What is TECAR Therapy?

By Dawn Morse MSc

An introduction to TECAR therapy and use within clinical injury treatment:

TECAR stands for the Spanish acronym Tranferencia Electica Capacitiva Resistiva, meaning Capacitive Resistive Electric Transference. This modality is sometimes also referred to as, Capacitive and Resistive Electric Transfer Therapy.

The modality itself was founded in Malan about 35 years ago and was originally designed for professional athletes.

Tecar therapy provides deep tissue thermotherapy (diathermy) which increases the body’s natural biological reactions, local tissue temperature and blood flow.  The endogenous heat and increased localised circulation are used to treat a wide range of musculoskeletal and bony disorders due to its ability to increase circulation within all of the body’s tissues, to reduce muscle contractures, whilst increasing elasticity within the soft tissue and providing an analgesic effect.

A key feature of Tecar therapy compared to other electrotherapy devices is that it stimulates an internal reaction which leads to the increase in circulation from the inside out. This is achieved by the Tecar current being stimulated between two electrodes. The capacitive or resistive electrodes create a circuit to deliver therapeutic effects with objectives of, reducing pain, reducing musculoskeletal dysfunction, or decreased oedema.


When in contact with biological tissue, the closed circuit between the electrode and a return plate, triggers metabolic activation of the tissue, stimulating blood flow and lymphatic flow within the targeted areas to achieve treatment aims.

All tissues between the electrode and the return plate are stimulated and the intensity of the current can be manipulated depending on the size of the circuit / treatment area.


Three Key Therapeutic Reactions:

Biological – boosts cellular metabolism through increased permeability

Analgesic – provides pain relief through nociceptor saturation

Diathermy – stimulates superficial and deep heat which produces long lasting warmth within the tissue. 

   Diathermy leads to:

   Increased tissue oxygenation

   Reduces tissue tension

   Increased vascularisation and drainage

   Stimulates collagen creation


Tecar being used in clinical therapy
Tecar therapy being used on the hand

These biological reactions lead to:


Reduced Pain – inhibits pain immediately for a duration of more than 48 hours after treatment.

Increased Movement – relieves soft tissue tension through health and increased blood flow. ROM immediately restored.

Accelerated Healing – accelerates the body’s natural self-healing system by promoting intra and extracellular exchanges in a lasting way. Healing is stimulated in all of the body’s tissues including bony tissue.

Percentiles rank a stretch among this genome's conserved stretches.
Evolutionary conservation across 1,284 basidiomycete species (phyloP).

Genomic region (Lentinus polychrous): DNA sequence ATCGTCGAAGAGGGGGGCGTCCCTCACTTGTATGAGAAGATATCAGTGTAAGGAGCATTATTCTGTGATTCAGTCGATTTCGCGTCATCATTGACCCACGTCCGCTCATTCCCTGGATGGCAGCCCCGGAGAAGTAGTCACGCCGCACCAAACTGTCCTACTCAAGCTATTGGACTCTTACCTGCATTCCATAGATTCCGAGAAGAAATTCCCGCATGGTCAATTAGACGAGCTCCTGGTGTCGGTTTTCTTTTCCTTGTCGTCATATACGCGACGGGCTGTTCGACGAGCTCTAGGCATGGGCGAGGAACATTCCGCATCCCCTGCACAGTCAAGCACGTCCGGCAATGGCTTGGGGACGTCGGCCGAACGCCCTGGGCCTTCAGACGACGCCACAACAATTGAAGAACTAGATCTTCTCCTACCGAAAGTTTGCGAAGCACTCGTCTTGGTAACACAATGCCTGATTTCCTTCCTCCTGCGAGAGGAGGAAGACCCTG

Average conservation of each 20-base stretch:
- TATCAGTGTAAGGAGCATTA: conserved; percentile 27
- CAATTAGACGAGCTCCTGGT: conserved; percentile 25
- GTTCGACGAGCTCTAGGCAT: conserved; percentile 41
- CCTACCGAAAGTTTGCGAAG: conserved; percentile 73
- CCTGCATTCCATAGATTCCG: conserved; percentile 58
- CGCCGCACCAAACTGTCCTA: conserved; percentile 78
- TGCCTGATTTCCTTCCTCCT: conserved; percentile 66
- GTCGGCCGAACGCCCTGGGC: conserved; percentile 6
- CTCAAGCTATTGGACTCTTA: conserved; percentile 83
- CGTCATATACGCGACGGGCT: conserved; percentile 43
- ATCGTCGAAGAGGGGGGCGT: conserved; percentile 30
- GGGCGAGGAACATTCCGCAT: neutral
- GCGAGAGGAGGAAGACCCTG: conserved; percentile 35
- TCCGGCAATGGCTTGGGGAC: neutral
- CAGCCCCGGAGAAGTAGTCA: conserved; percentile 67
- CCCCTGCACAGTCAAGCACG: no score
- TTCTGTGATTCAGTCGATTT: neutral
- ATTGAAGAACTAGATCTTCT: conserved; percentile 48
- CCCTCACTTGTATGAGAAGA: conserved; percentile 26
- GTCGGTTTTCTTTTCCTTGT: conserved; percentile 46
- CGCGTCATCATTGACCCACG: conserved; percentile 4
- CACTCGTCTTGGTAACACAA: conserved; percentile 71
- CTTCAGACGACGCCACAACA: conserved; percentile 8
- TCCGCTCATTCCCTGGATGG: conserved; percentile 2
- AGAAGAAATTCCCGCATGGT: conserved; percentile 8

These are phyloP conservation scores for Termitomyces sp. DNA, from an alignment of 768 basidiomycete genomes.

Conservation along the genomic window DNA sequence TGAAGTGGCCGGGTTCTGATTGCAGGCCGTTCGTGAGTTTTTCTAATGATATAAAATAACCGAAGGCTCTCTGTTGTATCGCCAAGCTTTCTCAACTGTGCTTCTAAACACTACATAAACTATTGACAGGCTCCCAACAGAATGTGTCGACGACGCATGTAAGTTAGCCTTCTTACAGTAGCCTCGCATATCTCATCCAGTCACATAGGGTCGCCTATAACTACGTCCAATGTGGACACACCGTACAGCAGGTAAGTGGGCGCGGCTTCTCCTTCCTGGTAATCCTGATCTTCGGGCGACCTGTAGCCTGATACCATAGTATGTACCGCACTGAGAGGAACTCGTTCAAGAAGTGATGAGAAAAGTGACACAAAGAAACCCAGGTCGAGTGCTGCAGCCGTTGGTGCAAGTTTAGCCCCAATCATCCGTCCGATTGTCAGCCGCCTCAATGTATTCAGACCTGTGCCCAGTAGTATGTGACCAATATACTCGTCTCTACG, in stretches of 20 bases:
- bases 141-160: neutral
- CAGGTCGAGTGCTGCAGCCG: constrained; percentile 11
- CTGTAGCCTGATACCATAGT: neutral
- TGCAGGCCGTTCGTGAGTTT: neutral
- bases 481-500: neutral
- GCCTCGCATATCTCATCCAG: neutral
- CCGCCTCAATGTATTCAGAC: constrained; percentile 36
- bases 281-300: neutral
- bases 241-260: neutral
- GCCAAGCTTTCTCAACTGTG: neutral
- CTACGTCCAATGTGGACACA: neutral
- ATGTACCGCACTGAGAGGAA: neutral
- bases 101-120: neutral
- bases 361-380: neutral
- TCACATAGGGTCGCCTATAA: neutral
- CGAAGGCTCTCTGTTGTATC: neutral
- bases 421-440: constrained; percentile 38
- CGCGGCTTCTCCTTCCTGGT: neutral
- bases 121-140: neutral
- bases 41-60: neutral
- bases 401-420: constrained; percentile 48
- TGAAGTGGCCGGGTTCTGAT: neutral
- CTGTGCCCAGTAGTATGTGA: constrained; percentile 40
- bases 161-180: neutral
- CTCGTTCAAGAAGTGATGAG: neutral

A Hands-On Modality:

Tecar is still considered a hands-on treatment as electrodes are held within the hand and application is    applied though massage type movements.

Within treatment two different electrode frequencies can be used to target different tissues. Capacitive, high impedance electrodes target soft tissue with higher water content, including the dermis, lymphatic system, venous system and muscle tissue.

Whereas, Resistive, low impedance electrodes target tissue with the highest electrical resistance such as joints, tendons, ligaments, cartilage and bone.

Can treat many injuries and wider conditions:

With the ability to target a wide range of tissue, Tecar therapy can be used to treat many injuries and wider conditions such as, but not limited to:

Hematoma and, or inflammation

Arthritis pain, Fractures, Cellulitis

Diabetic Ulcer, Tendon injury, Ligament injury

Soft tissue injury and spasm

Trigger point tension

Scar Tissue

Lymphatic drainage

Cellulite (can be used for aesthetics treatment including cellulite reduction and collegen stimulation)


With these conditions in mind, Tecar can be used for a range of applications such as:

Reducing recovery time from training and competition and enhancing sports performance.

Treating a wide range of soft tissue and bony injuries.

Reducing recovery time from acute and chronic injury, aids scar adhesion, reduces oedema and pain.

Plus, Tecar can be used within aesthetic treatment and for collagen synthesis too.

 Overall Tecar therapy is a fantastic modality for clinical treatment, and is becoming increasingly popular within the UK, whilst it’s use is already widspread across Eurpoe and further afield.

By Dawn Morse BSc, PGCE, MSc,

Dawn is a sports science and therapy lecturer and the director of Core Elements Training.  Core Elements Training offers a range of accredited qualifications and short courses, including Level 3 & 4 Sports and Remedial massage therapy, Level 5 Diploma in Sports and Clinical Therapy and CPD short courses such as: Introduction to TECAR therapy, Dry Cupping, Dry Needling, Manual Therapy, Electrotherapy and Rehabilitation.

To find out more about Core Elements  accredited  CPD short course in TECAR therapy please visit the course page by Clicking Here.